Melodic, Rhythmic, and Timbral Perception of Adult Cochlear Implant Users The purpose of this pilot study was to investigate adult Ineraid and Nucleus cochlear implant (CI) users’ perceptual accuracy for melodic and rhythmic patterns, and quality ratings for different musical instruments. Subjects were 18 postlingually deafened adults with CI experience. Evaluative measures included the Primary Measures of Music Audiation (PMMA) ... Research Article
Research Article  |   August 01, 1991
Melodic, Rhythmic, and Timbral Perception of Adult Cochlear Implant Users
 
Author Affiliations & Notes
  • Kate Gfeller
    The University of Iowa, Iowa City
  • Charissa R. Lansing
    The University of Iowa, Iowa City
  • Requests for reprints should be sent to Kate Gfeller, School of Music, The University of Iowa, Iowa City, IA 52242.
  • Currently affiliated with the University of Illinois at Urbana-Champaign
    Currently affiliated with the University of Illinois at Urbana-Champaign×
Article Information
Hearing / Research Articles
Research Article   |   August 01, 1991
Melodic, Rhythmic, and Timbral Perception of Adult Cochlear Implant Users
Journal of Speech, Language, and Hearing Research, August 1991, Vol. 34, 916-920. doi:10.1044/jshr.3404.916
History: Received December 27, 1989 , Accepted November 1, 1990
 
Journal of Speech, Language, and Hearing Research, August 1991, Vol. 34, 916-920. doi:10.1044/jshr.3404.916
History: Received December 27, 1989; Accepted November 1, 1990

The purpose of this pilot study was to investigate adult Ineraid and Nucleus cochlear implant (CI) users’ perceptual accuracy for melodic and rhythmic patterns, and quality ratings for different musical instruments. Subjects were 18 postlingually deafened adults with CI experience. Evaluative measures included the Primary Measures of Music Audiation (PMMA) and a Musical Instrument Quality Rating. Performance scores on the PMMA were correlated with speech perception measures, music background, and subject characteristics. Results demonstrated a broad range of perceptual accuracy and quality ratings across subjects. On these measures, performance for temporal contrasts was better than for melodic contrasts independent of CI device. Trends in the patterns of correlations between speech and music perception suggest that particular structural elements of music are differentially accessible to cochlear implant users. Additionally, notable qualitative differences for ratings of musical instruments were observed between Nucleus and Ineraid users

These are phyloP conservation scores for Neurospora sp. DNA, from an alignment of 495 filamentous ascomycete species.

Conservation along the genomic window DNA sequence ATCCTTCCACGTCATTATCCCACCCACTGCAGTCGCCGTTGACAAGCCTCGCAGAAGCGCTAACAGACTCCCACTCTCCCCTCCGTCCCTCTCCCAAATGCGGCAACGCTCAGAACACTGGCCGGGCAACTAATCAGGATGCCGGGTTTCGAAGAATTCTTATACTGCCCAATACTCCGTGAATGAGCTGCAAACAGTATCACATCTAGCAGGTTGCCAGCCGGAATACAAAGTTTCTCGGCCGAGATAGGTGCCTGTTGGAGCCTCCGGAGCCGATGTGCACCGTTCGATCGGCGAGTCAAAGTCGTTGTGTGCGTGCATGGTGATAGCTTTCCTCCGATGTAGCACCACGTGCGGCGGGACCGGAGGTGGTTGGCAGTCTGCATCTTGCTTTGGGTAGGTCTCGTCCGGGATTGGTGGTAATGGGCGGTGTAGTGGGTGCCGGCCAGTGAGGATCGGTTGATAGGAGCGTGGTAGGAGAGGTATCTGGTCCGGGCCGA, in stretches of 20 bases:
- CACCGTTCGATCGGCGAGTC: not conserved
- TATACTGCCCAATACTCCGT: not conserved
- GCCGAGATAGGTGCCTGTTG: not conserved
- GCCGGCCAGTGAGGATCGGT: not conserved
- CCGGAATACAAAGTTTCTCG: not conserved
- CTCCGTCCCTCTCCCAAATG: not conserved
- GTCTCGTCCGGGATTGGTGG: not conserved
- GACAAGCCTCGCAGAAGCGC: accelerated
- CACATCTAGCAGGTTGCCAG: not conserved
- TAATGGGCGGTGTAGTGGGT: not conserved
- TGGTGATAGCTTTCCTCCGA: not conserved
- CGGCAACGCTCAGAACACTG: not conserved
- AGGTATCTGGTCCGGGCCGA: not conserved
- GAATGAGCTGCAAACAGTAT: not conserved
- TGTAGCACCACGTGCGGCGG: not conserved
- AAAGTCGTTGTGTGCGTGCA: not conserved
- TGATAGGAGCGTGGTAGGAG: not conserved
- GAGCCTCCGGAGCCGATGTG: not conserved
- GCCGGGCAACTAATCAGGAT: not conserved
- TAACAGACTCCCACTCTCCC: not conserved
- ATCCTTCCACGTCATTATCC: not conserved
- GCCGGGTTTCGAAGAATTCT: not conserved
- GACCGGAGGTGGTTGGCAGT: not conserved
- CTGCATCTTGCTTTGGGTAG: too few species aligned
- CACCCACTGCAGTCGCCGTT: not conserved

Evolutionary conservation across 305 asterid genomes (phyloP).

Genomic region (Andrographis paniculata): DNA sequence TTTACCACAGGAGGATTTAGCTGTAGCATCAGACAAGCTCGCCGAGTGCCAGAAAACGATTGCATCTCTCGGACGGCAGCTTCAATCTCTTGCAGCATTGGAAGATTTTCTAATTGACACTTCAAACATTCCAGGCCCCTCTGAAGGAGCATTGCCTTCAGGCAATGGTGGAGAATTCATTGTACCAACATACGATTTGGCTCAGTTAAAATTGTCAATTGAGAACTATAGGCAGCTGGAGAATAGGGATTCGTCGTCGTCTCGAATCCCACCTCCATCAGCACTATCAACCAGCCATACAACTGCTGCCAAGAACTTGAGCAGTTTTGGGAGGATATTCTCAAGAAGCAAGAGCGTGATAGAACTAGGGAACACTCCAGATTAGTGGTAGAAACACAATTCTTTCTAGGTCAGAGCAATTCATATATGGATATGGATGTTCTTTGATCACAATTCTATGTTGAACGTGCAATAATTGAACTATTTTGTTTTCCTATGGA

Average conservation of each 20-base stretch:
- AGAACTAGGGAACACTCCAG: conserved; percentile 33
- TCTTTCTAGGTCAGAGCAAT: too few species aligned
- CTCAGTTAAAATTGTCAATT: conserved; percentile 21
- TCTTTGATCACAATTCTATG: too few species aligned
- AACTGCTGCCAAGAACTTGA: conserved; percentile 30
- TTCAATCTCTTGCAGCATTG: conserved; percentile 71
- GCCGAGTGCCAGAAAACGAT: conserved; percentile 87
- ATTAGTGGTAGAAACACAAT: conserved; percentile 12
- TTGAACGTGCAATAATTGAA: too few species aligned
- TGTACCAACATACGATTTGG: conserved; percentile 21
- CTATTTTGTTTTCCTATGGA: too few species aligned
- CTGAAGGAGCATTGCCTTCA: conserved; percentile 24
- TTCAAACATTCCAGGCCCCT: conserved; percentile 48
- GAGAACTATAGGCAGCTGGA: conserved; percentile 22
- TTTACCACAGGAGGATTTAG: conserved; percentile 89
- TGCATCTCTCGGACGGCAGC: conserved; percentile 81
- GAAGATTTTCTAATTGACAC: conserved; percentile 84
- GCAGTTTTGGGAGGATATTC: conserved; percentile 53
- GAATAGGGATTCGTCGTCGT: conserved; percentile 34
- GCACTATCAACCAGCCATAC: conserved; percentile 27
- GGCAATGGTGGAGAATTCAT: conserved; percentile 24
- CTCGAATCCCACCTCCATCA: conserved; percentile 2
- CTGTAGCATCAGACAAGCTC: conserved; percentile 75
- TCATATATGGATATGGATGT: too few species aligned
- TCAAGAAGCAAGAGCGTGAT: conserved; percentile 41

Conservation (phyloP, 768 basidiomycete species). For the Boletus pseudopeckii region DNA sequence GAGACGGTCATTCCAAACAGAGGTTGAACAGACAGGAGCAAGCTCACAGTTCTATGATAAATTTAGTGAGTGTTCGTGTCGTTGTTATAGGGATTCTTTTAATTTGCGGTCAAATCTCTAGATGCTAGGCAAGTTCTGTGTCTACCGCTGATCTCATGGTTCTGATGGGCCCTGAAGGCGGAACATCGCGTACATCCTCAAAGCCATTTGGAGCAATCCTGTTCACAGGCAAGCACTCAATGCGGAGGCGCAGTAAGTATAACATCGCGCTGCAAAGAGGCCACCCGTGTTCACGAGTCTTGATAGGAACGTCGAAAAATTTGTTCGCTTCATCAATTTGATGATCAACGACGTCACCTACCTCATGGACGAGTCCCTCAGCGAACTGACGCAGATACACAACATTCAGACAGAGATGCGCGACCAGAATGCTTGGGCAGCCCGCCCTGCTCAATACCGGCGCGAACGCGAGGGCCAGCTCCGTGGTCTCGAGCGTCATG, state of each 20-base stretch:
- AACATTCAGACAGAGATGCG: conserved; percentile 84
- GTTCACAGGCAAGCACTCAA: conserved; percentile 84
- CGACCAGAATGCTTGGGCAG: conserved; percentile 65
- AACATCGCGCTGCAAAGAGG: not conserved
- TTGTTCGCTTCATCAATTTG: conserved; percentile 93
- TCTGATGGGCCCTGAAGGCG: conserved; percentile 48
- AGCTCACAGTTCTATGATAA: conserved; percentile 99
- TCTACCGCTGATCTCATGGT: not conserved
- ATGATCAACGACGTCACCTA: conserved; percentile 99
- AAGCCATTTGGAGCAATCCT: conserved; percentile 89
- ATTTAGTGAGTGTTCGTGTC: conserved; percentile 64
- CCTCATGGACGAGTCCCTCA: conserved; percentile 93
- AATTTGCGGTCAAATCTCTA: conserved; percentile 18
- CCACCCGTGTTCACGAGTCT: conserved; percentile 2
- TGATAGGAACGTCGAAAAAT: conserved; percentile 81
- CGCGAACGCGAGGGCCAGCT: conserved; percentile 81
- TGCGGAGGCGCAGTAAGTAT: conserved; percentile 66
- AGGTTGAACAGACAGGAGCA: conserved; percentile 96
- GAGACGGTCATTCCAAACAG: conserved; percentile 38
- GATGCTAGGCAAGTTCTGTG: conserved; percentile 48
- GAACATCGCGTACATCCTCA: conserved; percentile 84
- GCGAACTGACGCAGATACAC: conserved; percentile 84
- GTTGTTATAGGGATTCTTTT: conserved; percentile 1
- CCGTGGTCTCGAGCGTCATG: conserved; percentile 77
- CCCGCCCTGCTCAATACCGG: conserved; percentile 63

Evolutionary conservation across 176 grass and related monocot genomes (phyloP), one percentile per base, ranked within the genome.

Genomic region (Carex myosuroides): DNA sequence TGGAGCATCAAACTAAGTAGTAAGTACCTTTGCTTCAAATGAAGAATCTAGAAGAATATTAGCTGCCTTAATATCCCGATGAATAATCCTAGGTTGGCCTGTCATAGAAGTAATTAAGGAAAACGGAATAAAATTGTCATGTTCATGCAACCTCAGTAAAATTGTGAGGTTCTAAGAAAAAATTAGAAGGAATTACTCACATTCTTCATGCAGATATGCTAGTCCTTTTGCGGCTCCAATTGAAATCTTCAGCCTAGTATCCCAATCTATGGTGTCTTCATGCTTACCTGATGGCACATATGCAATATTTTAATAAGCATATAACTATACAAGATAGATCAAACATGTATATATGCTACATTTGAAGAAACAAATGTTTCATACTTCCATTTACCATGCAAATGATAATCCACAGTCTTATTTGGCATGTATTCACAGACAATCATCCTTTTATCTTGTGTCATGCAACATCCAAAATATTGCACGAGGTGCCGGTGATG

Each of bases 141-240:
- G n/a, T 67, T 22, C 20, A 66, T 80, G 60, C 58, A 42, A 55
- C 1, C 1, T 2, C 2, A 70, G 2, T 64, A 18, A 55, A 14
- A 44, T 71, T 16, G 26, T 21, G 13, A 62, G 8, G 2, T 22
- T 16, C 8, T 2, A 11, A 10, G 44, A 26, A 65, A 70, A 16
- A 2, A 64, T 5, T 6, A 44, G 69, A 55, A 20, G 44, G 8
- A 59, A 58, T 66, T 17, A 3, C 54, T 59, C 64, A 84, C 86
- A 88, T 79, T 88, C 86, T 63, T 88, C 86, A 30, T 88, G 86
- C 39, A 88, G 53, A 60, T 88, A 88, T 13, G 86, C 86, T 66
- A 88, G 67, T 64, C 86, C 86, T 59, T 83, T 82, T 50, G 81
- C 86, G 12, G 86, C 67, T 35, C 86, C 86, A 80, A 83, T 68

Acknowledgments
This project was supported in part by NIH Grant #CDFt P01 NS20466, Grant RR59 from the General Clinical Research Center Program, Division of Research Resources, NIH
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